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I've checked out Eclipse and jEDit and I'm having trouble with both.

With Eclipse I can't seem to open a java file and edit it then compile it. I always have to make a new project and then copt and paste my code. It's frustrating and a time waster.

With jEdit when I open files I'v worked on on other computers I get random characters. I also can't figure out how to compile.

None of this happens when I use JCreator on my PC. Will you guys lend me a hand?

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I'm guessing textedit or emacs and a command line is out of the question then? You could try Geany but you have to build that from source –  Jesus Ramos Feb 7 '11 at 17:07
It could be a file encoding issue. When you open an existing .java file in Eclipse, does it just come up as garbage characters? –  Andy White Feb 7 '11 at 17:07
You are looking for a Programmer's File Editor, not an IDE. IDE's tend to assume you are working on "project"s and that's what they are designed to assist. –  Chris Nava Feb 7 '11 at 17:10
Eclipse is a power tool for advanced users. While learning you might like a simpler tool more suited for learners... –  Thorbjørn Ravn Andersen Feb 7 '11 at 17:50

2 Answers 2

In Eclipse you don't need to "COMPILE". Every time you save your Java program, you also compile it.

Just RUN the program you are writing from the Run menu.

Never worked with jEdit, so I can't help with that but it looks like you are having encoding problems.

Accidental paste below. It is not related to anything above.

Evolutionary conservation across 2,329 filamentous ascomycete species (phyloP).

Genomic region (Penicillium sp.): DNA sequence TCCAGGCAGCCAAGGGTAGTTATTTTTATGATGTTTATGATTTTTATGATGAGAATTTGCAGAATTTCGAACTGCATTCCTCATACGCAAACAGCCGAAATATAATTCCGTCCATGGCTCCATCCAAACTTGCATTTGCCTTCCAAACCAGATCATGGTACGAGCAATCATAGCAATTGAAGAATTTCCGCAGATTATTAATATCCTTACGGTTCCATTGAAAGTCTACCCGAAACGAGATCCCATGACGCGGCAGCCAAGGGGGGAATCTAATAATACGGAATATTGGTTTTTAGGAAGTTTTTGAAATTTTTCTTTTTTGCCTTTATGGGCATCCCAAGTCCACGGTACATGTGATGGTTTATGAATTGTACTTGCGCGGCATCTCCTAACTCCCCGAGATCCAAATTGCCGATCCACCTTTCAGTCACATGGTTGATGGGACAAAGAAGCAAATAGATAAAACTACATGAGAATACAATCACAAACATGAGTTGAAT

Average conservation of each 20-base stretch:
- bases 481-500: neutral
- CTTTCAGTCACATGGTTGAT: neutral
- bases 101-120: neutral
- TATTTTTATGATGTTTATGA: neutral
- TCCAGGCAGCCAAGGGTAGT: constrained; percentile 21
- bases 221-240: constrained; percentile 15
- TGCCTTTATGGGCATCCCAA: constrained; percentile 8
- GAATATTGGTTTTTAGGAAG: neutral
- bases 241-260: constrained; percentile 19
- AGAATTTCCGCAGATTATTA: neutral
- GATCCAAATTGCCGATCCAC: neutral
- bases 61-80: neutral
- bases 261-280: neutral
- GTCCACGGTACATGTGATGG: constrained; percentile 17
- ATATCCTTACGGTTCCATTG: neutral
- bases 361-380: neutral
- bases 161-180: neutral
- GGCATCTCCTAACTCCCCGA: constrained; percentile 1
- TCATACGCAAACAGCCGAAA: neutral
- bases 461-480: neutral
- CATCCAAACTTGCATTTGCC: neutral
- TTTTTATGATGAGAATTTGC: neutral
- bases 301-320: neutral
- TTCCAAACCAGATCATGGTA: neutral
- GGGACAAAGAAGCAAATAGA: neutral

I have been working on Mac OS X with Eclipse and it was a very good experience. You definitely don't need to create a new project every time you want to change & compile something.

Hope it helps.

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Eclipse is project-based. It won't just compile a file on the fly, the whole IDE is based around having projects and then adding files to the projects and then compiling and running the projects. I agree that if you only have one file you're playing around with, this is a bit inconvenient, but that's the way it is. FYI: Your Eclipse should also have an "autobuild" feature which will compile your project as changes are made so you don't need to compile before a run (which is also usually automatic). For small projects on a powerful machine, the performance hit is usually negligible.

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